Image 8, in this assessment revealed minimal neovascularization in either the AT, retrocalcaneal bursa or fat pad, possibly indicating that currently none of these were the main symptom generator. The lack of neovascularization around these structures, may give an indication to treatment strategies, which target other structures, such as the bone.
It is important, however, to consider ultrasound as only one component of the assessment, not a stand-alone result. Studies have demonstrated abnormal findings in the AT of 3.8% of asymptomatic individuals in a general population (Joseph et al., 2012).
Furthermore, Sunding et al. (2016) noted that studies in tendon research often refer to tendon thickness, structural changes, and/or the amount of neovascularisation. The reliability of these measurements and the qualitative evaluations are seldom reported, consequently highlighting an area for further research.
Correlating this patient’s images with the provisional diagnosis of IAT, the likelihood of bursal pathology was high. Bleakney and White (2005) recognised the advantages of ultrasound in identifying the subcutaneous calcaneal bursa & retrocalcaneal bursa, both located close to the insertion of the AT onto the calcaneus.
After dynamic ankle assessment and likely “milking’ of the retrocalcaneal bursa, image 3 demonstrates a mild/moderate retrocalcaneal bursitis. The benefit of ultrasound and these images in this assessment indicates the bursa has pathology and that it could be source of the patient’s symptoms, likely directing the most appropriate management strategies.
Olivieri et al. (1998), using MRI as the gold standard, found that while US had a high specificity of 100%, it surprisingly had low sensitivity of 50% for diagnosing bursitis.
Nevertheless, the retrocalcaneal bursa can be commonly seen in asymptomatic subjects and varies considerably in appearance and size (Mathieson et al., 1988), so its presence must be treated with restraint.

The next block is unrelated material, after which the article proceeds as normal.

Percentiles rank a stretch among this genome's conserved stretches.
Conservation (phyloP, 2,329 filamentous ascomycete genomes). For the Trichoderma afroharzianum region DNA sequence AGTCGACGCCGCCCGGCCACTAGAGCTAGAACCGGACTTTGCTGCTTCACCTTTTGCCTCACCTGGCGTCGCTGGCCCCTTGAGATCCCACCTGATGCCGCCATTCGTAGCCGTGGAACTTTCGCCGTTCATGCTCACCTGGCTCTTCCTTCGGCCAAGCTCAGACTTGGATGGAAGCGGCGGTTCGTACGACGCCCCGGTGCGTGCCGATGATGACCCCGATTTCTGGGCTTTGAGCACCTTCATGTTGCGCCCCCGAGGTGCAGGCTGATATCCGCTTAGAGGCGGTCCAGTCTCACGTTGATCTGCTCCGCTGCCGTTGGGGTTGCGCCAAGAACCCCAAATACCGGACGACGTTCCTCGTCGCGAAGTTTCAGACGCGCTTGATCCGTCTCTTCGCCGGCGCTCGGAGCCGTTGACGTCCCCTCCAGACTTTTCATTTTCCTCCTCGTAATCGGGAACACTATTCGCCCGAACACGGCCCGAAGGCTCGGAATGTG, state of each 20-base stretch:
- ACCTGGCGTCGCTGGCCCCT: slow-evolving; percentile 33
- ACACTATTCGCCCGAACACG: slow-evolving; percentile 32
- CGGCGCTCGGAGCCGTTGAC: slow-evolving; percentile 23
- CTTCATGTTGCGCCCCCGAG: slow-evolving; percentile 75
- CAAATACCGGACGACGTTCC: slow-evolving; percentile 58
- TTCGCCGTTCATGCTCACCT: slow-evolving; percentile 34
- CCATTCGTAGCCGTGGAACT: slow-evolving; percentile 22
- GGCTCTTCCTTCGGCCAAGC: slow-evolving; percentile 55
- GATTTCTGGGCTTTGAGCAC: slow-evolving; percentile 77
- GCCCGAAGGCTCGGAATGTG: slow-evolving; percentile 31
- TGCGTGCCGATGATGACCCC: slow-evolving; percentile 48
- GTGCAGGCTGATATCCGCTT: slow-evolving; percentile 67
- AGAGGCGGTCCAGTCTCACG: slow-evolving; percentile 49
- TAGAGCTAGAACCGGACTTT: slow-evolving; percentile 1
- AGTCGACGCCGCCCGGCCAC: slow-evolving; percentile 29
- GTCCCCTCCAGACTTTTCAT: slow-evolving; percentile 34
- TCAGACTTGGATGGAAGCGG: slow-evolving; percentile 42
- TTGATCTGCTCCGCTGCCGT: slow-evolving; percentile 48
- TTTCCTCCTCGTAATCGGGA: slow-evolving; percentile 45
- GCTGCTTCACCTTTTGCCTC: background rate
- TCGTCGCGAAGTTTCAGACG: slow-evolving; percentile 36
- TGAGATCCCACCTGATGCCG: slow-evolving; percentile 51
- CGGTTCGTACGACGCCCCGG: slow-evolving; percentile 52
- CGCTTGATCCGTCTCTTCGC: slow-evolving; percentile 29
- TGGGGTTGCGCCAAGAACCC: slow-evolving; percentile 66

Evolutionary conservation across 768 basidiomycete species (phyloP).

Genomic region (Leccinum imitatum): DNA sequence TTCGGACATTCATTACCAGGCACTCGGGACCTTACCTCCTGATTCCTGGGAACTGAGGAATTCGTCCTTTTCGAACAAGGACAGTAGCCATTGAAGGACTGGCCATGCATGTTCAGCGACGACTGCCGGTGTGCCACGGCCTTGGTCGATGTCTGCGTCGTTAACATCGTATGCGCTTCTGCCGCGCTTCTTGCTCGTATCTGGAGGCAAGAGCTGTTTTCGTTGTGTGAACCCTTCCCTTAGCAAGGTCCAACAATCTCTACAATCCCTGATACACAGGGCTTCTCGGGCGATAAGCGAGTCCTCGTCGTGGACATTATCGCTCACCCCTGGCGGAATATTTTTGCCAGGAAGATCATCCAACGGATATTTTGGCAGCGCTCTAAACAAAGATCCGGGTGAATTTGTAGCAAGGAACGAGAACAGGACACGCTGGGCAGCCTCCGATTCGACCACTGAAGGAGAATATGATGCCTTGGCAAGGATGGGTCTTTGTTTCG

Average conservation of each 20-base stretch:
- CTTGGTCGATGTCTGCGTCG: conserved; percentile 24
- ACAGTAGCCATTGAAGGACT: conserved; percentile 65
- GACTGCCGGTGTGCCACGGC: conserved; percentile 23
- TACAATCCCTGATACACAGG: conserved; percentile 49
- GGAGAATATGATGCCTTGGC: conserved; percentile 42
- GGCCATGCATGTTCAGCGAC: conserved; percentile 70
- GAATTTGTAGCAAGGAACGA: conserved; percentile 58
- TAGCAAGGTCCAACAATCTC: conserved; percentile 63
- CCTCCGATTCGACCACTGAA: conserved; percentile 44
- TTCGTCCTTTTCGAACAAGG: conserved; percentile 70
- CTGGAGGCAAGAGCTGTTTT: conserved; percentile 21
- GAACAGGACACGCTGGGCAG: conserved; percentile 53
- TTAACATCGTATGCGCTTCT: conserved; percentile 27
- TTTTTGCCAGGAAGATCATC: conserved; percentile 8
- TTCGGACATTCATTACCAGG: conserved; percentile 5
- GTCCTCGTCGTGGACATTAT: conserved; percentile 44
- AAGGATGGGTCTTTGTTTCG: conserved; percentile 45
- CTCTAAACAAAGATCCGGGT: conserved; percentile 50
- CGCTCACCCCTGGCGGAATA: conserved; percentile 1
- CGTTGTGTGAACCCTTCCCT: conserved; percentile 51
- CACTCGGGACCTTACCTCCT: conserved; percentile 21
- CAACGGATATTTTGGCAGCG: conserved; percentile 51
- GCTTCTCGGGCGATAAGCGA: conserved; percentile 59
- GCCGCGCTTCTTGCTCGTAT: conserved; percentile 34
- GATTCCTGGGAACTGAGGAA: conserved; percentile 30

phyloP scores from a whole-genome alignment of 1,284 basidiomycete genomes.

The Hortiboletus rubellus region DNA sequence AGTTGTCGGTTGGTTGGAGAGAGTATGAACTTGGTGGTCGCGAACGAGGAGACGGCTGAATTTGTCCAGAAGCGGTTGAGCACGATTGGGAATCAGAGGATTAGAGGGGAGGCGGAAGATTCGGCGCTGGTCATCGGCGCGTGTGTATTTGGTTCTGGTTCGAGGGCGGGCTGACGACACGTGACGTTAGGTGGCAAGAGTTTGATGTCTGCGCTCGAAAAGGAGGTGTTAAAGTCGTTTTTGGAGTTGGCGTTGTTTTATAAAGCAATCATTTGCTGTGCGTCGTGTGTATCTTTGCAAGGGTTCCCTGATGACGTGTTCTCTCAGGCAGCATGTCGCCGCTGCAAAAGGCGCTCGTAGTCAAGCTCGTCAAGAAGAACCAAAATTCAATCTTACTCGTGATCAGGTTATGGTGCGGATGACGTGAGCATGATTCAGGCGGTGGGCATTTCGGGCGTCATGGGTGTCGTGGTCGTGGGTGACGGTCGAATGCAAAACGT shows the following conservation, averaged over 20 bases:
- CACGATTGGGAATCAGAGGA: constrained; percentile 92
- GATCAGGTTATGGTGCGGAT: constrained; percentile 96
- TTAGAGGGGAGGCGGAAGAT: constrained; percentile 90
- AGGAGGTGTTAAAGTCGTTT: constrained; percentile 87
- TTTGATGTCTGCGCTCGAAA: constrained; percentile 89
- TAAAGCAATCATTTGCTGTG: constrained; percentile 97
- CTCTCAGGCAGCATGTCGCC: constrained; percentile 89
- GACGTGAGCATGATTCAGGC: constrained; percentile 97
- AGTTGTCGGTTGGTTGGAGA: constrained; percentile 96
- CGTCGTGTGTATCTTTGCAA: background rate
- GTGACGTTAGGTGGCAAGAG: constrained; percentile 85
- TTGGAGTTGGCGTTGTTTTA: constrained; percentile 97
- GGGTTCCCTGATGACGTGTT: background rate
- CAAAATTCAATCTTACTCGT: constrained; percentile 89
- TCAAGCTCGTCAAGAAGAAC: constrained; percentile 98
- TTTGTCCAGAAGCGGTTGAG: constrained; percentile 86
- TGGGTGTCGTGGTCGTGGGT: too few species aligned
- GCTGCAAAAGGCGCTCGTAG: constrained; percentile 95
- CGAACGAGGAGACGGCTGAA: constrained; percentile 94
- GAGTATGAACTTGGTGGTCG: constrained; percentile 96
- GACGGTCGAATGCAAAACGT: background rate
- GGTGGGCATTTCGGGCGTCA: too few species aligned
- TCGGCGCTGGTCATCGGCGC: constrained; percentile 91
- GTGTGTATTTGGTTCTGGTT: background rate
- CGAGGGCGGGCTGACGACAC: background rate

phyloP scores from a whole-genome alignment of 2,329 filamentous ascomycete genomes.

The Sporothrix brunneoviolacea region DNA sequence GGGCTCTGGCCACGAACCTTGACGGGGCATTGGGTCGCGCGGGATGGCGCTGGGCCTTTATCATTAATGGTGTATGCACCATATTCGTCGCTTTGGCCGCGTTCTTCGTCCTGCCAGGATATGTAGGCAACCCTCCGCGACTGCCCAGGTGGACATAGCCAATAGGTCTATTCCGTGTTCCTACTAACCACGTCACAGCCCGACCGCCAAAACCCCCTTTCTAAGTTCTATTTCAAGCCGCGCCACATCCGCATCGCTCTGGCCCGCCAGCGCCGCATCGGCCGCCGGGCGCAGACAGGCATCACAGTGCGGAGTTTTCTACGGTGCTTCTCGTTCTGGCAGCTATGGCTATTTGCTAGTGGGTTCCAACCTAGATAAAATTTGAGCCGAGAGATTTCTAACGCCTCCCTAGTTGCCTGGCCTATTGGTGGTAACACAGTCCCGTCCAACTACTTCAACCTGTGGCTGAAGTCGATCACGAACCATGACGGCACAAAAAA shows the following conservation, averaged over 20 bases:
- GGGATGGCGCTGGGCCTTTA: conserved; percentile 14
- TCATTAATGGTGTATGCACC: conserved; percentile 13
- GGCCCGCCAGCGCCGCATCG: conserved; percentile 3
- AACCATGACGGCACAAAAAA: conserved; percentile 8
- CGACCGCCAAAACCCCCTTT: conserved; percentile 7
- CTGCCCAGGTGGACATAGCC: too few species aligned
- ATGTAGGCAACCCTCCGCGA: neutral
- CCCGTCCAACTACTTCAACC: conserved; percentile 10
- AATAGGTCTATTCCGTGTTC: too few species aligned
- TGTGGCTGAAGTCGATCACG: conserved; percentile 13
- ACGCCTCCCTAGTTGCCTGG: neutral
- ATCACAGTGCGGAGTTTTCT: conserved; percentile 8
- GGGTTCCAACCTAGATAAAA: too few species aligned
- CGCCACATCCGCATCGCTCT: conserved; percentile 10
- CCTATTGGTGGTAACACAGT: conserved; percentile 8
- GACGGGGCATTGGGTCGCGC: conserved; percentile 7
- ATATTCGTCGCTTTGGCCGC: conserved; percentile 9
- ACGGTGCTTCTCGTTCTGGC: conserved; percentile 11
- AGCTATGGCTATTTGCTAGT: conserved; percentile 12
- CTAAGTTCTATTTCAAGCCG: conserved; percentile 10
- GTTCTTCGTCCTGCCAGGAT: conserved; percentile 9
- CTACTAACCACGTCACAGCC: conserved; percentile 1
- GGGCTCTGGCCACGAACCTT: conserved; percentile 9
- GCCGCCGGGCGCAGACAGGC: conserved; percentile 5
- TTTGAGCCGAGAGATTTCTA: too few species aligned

Conversely the subcutaneous calcaneal bursa is not seen in “normal individuals”; typically, with its appearance on an ultrasound normally only present after an injury or from an inflammatory condition (Frey, 1982). Thus meaning that any positive sighting of the subcutaneous calcaneal bursa needs to be considered significant. In this patient using the stand-off technique, none of the images demonstrated subcutaneous calcaneal bursa pathology.
The final structure identified on the patient images (images 1 and 2) was bone abnormality on the calcaneus.
With respect to anatomy and pathology, there is ongoing debate about the terminology and meaning of Haglund’s deformity, bone ossification and Achilles insertional calcific tendinosis (AICT) along with various other terms.
Chimenti et al. (2017) concluded that the effect of calcaneal shape on IAT symptoms has not been well supported from the research. It has been speculated that a Haglund’s deformity may theoretically compress against the AT and the retrocalcaneal bursa, which can contribute to IAT symptoms (Shibuya et al., 2012).
Gambart et al. (2021) explains the idea of AICT is a calcification of the distal AT. Pain is gradual onset, in middle age, and typically presents with tenderness to palpation at the insertion along with palpable calcification. Additionally, Gambart et al. (2021) stated Haglund’s deformity patients are young and active. This patient is very much in the former group.